The Corneal Transplant Service Eye Bank in Bristol
The CTS Eye Bank issued its first corneas in March 1986 and has since grown into one of the largest eye banks in Europe, supplying 1,500 corneas per annum to hospitals throughout the UK.
Overall, more than 20,000 grafts have been carried out using corneas supplied from the Bristol eye bank, which was the first in the UK to introduce organ culture storage at 34°C. This innovation increased the storage time of corneas from just a few days at 4°C, to a month. Even with subsequent improvements, hypothermic storage still only allows corneas to be kept for 10-14 days. The advantages of organ culture, therefore, extended storage time, greater microbiological safety, better allocation of corneas for the most suitable recipients. Where there is also specific consent for research, tissue that is unsuitable for transplantation can be supplied for research into the causes and treatment of eye disease. Contact Professor John Armitage for further information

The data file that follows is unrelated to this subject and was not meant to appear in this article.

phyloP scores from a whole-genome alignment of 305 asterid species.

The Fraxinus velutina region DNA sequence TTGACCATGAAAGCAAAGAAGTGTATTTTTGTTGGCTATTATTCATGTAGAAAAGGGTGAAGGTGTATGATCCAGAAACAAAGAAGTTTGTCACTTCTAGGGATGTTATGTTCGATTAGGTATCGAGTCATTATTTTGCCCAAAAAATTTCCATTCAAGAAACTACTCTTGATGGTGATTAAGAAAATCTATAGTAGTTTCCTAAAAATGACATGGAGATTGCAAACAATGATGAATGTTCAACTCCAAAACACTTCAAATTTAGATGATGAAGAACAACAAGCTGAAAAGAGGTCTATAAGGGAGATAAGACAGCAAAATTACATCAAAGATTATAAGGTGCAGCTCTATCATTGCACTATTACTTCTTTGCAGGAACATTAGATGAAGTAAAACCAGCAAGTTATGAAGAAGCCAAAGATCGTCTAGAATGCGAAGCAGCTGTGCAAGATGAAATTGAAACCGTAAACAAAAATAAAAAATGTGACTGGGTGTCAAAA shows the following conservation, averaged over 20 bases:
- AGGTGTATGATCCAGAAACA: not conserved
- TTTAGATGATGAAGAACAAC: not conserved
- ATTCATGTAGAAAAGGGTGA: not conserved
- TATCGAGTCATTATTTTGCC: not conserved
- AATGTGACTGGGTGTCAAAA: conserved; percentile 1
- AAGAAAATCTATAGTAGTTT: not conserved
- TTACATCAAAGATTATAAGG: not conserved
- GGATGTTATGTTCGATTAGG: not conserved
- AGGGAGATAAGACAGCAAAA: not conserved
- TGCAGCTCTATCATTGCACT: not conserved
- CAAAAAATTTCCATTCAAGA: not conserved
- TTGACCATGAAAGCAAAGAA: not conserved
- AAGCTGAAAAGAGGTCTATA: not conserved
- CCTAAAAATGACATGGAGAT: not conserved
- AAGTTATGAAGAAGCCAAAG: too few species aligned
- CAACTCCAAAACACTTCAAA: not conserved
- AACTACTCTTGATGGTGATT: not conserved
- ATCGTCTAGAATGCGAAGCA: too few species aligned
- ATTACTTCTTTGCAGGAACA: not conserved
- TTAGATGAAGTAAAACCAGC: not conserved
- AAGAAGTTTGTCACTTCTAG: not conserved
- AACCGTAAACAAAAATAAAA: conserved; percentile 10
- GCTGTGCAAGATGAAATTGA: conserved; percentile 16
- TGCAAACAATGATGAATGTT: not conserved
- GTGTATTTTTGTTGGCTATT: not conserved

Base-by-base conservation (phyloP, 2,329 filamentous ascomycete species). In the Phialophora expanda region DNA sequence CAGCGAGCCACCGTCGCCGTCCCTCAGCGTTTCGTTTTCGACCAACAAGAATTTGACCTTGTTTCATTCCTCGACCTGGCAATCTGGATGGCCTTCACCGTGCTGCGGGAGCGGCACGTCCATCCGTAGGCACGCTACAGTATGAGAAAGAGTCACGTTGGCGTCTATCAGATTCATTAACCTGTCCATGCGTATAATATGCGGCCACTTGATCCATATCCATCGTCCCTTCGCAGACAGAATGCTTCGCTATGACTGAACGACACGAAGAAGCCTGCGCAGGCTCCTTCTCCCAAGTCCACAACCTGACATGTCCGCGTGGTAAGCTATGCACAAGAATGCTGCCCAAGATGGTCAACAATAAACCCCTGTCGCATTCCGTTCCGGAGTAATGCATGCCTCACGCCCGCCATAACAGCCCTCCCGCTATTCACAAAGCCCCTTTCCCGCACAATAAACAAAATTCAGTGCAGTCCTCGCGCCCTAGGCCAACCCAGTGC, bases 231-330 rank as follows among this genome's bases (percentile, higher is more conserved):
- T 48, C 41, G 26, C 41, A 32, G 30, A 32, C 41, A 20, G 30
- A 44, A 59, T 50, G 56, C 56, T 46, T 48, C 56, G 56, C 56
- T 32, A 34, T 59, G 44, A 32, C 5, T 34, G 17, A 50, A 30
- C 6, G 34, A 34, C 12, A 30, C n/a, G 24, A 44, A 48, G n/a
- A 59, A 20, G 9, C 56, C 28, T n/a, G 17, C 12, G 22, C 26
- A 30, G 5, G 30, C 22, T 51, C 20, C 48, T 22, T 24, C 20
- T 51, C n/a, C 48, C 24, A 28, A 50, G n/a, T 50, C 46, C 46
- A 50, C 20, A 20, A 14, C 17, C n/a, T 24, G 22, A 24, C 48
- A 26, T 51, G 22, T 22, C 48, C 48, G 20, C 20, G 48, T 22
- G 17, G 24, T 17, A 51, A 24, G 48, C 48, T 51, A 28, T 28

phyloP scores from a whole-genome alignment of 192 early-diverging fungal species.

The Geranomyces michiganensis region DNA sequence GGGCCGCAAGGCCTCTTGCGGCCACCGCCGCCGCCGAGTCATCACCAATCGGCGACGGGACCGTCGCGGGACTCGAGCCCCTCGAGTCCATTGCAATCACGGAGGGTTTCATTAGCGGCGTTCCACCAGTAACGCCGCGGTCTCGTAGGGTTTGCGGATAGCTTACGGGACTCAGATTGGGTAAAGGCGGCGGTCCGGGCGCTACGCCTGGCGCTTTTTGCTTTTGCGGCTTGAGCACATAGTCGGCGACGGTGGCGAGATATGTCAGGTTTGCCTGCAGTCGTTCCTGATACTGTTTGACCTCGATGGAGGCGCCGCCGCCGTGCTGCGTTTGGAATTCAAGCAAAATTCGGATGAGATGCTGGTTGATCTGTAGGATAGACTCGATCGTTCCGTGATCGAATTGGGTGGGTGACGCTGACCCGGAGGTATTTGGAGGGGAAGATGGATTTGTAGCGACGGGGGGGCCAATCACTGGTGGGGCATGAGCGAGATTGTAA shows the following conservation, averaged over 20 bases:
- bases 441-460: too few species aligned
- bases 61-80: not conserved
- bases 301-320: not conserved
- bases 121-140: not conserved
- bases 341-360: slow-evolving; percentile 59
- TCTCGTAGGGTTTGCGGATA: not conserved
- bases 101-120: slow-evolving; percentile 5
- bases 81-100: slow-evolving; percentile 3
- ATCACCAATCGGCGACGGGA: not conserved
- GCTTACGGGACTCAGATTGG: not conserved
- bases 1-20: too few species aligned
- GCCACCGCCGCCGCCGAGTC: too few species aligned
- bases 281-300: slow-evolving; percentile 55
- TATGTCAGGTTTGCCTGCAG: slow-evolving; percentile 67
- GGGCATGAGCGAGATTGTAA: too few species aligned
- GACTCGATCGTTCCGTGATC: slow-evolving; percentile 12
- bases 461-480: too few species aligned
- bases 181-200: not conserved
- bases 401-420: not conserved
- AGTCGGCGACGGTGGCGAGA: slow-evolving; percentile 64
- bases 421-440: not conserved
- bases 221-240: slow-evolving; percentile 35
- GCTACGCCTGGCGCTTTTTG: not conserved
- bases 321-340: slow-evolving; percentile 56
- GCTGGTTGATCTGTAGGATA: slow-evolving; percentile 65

The Donor Card was first introduced in the United Kingdom in 1971 as a Kidney only Donor Card. The Card was changed to a multi-organ Donor Card in 1981 for Kidneys, Eyes, Heart, Liver and Pancreas. Since the mid 1980s, the Department of Health has issued in excess of 11.5 million cards. In 1992 three independent surveys were carried out in an attempt to identify the usefulness of the card. Ninety-seven per cent of all those surveyed were aware of the Donor Card and its implications in organ donation and transplantation. However, the percentage of those surveyed who actually carried the Donor Card ranged from 18-30 per cent.
How to register for organ donation
You can register at the passport office, GP surgeries or online